Crysis was the exception in its time. Crytek decided to push the boundary in the graphics department and the game became quickly de-facto benchmark for PC and demonstrated that consoles paled in comparison to their offerings at that particular time. The studio couldn’t capitalize CryEngine licensing for a lot of reasons, and that was a shame, because Crysis was considered an graphically immersive game that led players to believe they truly were in a tropical island — gameplay aside, of course.
VR may be *that* technology
Virtual Reality is the new technology in gaming that changes how the user interacts with games, and if we consider what Valve has done in the last two years, it seems that pushing this is their next milestone.
Valve may have a shot making Half-Life 3 as a VR-focused game, a platform where a lot of games are going but none have broken the ground.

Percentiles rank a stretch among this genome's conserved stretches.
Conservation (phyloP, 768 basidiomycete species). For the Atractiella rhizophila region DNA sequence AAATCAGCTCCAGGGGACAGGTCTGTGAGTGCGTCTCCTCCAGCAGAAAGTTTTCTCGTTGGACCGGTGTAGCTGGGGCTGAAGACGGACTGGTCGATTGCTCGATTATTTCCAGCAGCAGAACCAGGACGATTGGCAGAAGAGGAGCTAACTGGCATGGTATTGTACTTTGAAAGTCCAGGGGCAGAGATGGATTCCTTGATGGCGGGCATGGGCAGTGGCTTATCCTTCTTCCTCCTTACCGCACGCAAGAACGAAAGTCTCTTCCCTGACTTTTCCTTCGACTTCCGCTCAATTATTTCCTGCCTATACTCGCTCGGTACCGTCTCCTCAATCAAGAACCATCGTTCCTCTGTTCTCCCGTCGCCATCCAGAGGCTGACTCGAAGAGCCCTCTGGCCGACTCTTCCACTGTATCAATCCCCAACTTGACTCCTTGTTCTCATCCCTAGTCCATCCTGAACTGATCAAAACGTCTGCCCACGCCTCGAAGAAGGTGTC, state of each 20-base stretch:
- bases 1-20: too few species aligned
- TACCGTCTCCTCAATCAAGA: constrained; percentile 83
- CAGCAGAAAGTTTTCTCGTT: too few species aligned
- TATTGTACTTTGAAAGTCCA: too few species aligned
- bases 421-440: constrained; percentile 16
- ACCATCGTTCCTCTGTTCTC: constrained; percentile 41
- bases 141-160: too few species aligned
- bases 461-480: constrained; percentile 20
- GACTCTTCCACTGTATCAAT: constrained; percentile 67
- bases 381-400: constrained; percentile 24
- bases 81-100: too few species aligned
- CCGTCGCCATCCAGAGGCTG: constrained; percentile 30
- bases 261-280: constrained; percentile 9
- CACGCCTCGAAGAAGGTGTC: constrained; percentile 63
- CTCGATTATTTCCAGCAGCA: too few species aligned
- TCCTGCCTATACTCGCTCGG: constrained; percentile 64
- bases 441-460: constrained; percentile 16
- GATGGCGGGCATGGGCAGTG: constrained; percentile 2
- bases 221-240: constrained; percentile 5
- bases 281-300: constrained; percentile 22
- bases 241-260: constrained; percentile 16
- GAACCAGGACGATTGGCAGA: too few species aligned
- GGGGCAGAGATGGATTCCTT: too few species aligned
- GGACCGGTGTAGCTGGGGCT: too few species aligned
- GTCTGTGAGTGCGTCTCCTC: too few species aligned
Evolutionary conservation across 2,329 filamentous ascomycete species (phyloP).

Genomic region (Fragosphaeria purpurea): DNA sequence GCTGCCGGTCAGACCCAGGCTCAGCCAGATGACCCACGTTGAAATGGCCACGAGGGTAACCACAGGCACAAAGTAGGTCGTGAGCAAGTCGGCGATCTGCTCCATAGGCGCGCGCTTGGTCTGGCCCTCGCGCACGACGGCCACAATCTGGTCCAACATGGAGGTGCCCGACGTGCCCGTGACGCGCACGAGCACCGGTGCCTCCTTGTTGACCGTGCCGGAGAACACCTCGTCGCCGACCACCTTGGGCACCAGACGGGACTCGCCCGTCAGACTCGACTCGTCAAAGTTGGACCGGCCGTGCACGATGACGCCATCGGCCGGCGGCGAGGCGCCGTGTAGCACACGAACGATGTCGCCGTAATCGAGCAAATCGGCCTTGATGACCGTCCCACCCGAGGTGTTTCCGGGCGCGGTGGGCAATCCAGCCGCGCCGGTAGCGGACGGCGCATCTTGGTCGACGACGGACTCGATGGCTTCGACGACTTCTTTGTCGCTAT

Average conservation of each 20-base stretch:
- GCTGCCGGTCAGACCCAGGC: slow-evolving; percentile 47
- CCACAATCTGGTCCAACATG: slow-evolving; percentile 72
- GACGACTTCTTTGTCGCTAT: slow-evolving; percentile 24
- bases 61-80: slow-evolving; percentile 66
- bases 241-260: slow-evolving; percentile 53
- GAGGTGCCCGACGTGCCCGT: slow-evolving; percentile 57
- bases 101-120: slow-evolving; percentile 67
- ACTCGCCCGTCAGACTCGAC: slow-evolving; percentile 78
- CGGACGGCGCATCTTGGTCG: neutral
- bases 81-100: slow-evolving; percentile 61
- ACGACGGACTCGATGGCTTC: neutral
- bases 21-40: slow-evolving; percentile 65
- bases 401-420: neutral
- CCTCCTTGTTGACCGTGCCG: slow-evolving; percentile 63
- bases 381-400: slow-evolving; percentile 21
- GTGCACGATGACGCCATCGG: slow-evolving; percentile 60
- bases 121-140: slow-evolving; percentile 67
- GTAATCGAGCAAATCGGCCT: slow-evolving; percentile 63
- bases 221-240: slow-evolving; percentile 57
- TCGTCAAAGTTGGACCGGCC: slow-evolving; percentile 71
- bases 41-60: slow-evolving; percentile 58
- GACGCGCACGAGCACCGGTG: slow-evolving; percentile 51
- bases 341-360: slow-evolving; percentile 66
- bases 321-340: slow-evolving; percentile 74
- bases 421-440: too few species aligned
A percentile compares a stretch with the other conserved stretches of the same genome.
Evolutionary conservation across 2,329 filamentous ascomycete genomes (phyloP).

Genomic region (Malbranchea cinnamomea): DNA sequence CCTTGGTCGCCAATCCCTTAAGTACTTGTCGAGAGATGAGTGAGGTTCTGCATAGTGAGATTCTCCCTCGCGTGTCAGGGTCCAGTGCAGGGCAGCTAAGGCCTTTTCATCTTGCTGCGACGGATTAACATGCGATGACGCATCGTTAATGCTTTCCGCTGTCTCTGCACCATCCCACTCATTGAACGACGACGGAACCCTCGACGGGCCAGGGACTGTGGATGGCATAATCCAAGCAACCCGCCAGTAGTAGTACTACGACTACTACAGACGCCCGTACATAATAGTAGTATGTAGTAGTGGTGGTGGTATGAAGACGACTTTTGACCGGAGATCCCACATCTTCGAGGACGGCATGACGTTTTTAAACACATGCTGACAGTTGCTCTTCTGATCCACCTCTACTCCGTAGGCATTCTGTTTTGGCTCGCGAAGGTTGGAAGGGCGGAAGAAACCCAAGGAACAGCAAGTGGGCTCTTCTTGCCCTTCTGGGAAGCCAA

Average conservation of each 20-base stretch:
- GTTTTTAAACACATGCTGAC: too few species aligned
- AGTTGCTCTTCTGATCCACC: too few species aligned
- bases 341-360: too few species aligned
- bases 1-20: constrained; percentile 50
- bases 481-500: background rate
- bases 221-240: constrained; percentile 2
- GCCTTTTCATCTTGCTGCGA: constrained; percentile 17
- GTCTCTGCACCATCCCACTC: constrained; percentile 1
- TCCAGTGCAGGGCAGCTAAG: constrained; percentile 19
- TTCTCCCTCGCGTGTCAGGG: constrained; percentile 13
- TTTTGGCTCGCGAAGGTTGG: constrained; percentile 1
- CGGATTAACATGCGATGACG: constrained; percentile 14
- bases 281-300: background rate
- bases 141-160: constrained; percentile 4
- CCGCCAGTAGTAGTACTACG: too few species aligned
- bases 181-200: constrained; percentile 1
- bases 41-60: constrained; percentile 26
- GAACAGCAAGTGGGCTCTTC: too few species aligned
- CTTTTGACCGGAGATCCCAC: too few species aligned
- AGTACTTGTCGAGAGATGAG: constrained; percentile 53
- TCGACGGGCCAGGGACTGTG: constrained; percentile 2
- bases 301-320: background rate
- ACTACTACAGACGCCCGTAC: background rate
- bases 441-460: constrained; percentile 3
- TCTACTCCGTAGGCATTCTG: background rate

To put it simple, in the VR space, there is little to none that appeals and drives the mass market to actually buy (or invest) these still considered accessories. Instead, today’s titles feel like add-on for the blockbuster franchises. And with that idea, a consumer isn’t keen to pay USD$60 for something that feels like a sub-par or underwhelming spin-of of something.
That theory is based on what Valve has done lately. Source 2 has come with proper VR support and Vulkan, which (done right) increases the graphics performance and latency to enable this kind of experiences. They have also tested some of the VR content using Dota 2, and they’ve also helping with related Vulkan software like Debugging Tools (with LunarG) and drivers for Intel Graphics. This even led AMD to release a “cheap VR Premium graphics card”, the Radeon RX 480 4GB, at USD$ 199.